My introduction to Scott Westerfeld came through receiving a free copy of Leviathan one Christmas. I discovered that it was part one of a trilogy and went about getting the other two books first, before starting to read it. The covers of these books immediately drew me in and I was intrigued by the steampunk theme that seemed to be portrayed there. As well as the Leviathan books, Westerfeld is probably best known for his very popular Uglies series, but there is much more to him than these two series.
A Texan by birth, Westerfeld now spends most of his time between Sydney, Australia and New York City. He is the author of more than twenty books, and is fast becoming one of the most popular young adult/science fiction writers of our day. As well as the two series I mentioned, he has written a number of other series – Succession, Midnighters, and Peeps – as well as a few stand alone novels.
I haven’t read everything that Westerfeld has written yet, but what I like most about what I have read is that each series is so different from the last. I think this brings a freshness to his work and makes the reader want to come back for more. At some point I will definitely get around to reading most of his books, because the one I have read have been so enjoyable and hard to put down.
Of the books I have read so far, I think I have enjoyed the Leviathan series the most. As I said earlier, I was intrigued by the whole steampunk thing and that is what made me want to read this series first. This series is set in an alternative version of World War I, where the German ‘Clankers’ are pitted against the British ‘Darwinists’. What we have is an empire of mechanised war machinery fighting against an empire of genetically fabricated living machines. The two main characters throughout the series are youngsters from either side, one a female commoner disguised as a boy, the other a young prince. As the series develops these two are forced to work together and it is interesting to see where everything ends up. I’ll say no more in case you haven’t read these books yet. The whole idea of an alternative steampunk World War I is almost enough to make the books worth reading, but the strong characters also make it a worthwhile series to read.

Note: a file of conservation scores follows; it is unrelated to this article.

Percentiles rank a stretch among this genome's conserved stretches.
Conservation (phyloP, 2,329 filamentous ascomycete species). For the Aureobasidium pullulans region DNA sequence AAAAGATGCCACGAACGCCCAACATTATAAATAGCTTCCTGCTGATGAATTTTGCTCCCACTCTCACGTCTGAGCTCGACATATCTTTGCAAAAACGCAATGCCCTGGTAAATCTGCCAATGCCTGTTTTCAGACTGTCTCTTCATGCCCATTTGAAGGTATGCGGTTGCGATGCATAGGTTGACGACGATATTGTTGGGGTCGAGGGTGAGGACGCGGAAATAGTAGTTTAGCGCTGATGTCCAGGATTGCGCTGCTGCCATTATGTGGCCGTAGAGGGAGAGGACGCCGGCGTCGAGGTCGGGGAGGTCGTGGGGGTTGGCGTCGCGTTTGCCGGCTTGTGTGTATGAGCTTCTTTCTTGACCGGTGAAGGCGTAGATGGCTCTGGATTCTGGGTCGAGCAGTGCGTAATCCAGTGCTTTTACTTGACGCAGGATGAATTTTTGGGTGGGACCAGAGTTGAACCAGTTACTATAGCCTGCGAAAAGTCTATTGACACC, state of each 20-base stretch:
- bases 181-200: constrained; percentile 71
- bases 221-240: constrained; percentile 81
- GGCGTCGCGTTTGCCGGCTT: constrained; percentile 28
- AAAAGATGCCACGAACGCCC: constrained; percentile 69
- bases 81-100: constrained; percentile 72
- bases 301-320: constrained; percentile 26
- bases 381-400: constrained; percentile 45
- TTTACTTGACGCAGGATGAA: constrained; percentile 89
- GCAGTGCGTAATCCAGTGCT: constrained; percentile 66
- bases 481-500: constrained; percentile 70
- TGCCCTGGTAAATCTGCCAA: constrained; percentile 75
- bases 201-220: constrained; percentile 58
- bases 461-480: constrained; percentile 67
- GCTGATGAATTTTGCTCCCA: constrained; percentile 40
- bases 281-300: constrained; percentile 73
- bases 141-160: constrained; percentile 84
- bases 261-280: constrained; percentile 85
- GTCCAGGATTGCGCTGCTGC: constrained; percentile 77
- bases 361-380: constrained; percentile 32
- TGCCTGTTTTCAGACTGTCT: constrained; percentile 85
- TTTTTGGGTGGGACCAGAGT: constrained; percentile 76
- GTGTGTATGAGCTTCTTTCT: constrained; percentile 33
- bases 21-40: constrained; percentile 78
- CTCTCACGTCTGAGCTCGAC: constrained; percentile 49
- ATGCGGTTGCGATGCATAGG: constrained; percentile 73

I also read the Midnighters trilogy and it was totally different from the Leviathan series, but was still very enjoyable. The ‘midnighters’ are people born at midnight who have the ability to live in what is known as the ‘Blue Time’, where everything around them stands still for one hour every day at midnight. Each of these people also have some kind of specific super power. But there are also some dangerous creatures known as ‘darklings’ and ‘slithers’ who are also able to function during the ‘Blue Time’. What ensues over the course of the three books is a story of discovery for a group of young ‘midnighters’, as well as an unfolding story of good versus evil. It is another very enjoyable series worth reading.
I haven’t read any of the other books yet, but I would like to move on to the Succession series next, which consists of two books set in an undefined distant future (although it is implied to exist roughly 5000 years from now), in which there is a galactic empire spanning eighty worlds, amongst other human civilizations. I don’t know much about the plot, but again it looks so different from the other series. I would also like to read the Uglies series, which my daughter has already read and recommended to me. We also have most of the other books on our shelves and I intend to get around to reading them some time.
If you haven’t tried anything by Westerfeld yet, I’d heartily recommend any of the books I’ve mentioned here. I think with the variety of series available there must be something for everyone. I also think that there must be a few good series left in him yet, and I look forward with great anticipation to whatever he writes and publishes next.